Many callers ask us if there is anything they can do if they or a family member get into an accident with a hit and run driver.  Even if the other driver fled the scene before anyone could identify the vehicle, there are still a variety of rights you or your family member may have if you were injured in the collision. This is especially true if you have evidence that the other driver was at fault (through witnesses, observations of the passengers in your vehicle, or through expert evaluation started by the police or your lawyer of the accident scene and damage to your vehicle).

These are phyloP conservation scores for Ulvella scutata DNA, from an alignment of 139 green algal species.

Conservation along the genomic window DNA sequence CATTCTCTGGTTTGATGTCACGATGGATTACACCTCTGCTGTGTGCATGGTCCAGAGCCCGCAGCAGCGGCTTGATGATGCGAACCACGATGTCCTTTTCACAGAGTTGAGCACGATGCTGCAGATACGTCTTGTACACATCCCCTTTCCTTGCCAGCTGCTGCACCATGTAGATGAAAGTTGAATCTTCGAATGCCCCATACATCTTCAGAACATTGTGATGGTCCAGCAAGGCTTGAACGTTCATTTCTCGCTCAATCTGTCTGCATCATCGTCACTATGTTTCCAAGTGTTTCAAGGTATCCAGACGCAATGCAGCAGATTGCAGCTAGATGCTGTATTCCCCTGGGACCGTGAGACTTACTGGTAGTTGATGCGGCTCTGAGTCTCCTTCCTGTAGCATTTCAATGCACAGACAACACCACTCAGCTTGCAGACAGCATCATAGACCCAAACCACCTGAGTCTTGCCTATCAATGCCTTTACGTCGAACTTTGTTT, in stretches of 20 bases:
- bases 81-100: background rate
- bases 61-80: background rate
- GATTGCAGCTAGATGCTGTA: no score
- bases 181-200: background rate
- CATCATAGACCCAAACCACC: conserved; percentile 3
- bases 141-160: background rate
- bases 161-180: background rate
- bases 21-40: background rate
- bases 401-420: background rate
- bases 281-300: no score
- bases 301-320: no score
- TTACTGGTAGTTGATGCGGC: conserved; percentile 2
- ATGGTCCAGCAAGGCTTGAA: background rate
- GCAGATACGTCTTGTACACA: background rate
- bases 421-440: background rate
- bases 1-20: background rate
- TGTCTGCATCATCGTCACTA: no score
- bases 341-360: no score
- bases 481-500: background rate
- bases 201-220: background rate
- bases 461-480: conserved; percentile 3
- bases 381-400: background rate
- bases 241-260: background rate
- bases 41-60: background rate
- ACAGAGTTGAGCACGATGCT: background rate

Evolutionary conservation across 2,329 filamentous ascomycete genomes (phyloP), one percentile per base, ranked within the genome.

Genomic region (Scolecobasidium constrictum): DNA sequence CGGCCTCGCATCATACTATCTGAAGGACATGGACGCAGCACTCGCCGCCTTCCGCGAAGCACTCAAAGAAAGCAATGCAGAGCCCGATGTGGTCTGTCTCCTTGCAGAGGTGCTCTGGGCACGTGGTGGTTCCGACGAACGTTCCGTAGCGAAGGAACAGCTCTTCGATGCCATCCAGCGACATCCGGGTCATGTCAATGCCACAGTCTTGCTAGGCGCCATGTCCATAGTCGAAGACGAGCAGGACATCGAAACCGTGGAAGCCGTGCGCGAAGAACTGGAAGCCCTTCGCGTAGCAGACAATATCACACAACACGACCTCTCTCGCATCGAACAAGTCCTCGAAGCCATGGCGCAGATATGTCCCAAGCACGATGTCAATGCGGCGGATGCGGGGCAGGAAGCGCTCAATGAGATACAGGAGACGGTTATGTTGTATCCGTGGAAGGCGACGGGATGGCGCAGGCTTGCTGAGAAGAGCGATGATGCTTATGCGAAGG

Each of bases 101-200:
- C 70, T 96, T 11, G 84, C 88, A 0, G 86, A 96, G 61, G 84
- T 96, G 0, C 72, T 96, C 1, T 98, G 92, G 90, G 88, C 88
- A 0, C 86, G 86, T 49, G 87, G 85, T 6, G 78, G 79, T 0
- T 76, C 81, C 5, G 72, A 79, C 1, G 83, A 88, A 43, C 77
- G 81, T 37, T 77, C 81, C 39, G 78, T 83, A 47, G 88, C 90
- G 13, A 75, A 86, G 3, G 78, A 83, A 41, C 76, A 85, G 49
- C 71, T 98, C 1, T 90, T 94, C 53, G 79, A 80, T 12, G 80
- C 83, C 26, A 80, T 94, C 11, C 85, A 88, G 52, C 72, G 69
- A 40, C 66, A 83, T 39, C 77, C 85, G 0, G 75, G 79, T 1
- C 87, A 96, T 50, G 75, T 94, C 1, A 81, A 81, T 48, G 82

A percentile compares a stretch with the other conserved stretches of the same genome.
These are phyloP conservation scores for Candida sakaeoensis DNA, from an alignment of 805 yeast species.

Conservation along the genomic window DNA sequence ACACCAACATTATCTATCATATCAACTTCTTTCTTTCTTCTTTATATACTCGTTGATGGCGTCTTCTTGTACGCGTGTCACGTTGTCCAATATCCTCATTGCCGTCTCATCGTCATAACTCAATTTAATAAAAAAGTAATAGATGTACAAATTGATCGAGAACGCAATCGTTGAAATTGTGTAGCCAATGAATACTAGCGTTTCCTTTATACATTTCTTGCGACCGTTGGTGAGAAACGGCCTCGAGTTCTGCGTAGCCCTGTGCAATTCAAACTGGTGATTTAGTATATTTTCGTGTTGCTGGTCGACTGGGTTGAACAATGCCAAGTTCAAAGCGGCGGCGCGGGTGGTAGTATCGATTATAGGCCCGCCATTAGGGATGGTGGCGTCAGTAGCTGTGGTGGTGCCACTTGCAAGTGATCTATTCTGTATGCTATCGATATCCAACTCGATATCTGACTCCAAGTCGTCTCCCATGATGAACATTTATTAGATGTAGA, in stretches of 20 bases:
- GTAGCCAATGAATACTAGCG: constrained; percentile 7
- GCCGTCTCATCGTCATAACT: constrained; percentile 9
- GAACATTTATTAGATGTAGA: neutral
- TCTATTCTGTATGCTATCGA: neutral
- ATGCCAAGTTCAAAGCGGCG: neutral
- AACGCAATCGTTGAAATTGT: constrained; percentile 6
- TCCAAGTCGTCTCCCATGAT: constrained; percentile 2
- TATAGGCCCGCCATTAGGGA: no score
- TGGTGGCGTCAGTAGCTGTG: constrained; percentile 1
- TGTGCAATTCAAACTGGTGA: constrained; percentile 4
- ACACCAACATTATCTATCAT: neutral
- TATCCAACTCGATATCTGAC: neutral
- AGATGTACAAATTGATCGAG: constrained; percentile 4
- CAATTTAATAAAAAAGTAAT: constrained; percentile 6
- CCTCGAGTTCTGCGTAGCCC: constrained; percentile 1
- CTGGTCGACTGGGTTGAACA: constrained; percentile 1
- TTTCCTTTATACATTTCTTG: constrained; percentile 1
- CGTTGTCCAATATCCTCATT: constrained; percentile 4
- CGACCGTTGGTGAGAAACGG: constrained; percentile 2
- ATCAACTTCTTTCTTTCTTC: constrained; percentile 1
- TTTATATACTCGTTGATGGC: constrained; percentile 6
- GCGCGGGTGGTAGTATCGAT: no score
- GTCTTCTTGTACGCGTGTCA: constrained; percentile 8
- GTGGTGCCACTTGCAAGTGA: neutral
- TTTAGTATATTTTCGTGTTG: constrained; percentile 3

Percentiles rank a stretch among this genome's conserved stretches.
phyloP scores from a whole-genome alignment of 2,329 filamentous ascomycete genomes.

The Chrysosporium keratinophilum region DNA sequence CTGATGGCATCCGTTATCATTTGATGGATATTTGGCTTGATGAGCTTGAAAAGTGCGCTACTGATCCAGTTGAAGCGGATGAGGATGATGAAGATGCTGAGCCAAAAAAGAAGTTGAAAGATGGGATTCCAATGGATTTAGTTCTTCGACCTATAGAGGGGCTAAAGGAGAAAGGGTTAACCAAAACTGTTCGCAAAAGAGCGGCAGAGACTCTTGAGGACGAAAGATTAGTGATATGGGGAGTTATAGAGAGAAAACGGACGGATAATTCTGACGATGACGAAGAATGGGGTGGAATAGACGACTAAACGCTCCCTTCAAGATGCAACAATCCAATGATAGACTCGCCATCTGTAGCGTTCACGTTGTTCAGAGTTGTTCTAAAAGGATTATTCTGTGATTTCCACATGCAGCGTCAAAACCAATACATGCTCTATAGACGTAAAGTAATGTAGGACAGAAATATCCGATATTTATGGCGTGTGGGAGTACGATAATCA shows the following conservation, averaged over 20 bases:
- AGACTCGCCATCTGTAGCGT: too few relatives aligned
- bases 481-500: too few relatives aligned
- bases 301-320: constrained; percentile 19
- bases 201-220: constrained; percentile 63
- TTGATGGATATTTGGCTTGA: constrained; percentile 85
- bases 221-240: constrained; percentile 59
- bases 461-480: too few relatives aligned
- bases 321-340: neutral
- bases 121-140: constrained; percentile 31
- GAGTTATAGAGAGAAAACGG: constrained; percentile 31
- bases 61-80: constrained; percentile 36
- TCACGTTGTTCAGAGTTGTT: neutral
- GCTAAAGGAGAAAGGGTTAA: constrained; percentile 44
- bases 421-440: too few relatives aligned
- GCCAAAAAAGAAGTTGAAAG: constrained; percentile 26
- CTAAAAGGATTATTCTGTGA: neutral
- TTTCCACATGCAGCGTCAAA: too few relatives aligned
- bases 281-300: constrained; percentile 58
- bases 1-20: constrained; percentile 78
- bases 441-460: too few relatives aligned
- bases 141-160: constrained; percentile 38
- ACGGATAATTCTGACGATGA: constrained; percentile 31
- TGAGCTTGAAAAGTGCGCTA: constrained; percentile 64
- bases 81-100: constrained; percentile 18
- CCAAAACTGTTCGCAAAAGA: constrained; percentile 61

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  • Apr

    28

    2014

    Don’t make these 7 costly mistakes

    There are a number of things you should do and should not do to protect your legal rights from the very beginning after you have had a serious injury incident. Please read the following guidelines carefully before you take any further action.  You may also download this free brochure now to keep with you and share with others. It may help you or someone you love avoid one of these common mistakes.


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  • Mar

    06

    2014

    If I pay more for a lawyer, won’t I get a bigger settlement?

    How many lawyer ads have you seen on TV, heard on the radio, or seen on a bus or billboard? Hundreds? Thousands? So many that you’d like to never see another one? How many of those ads have said “We charge the most, but we get the biggest settlements?”
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  • Mar

    06

    2014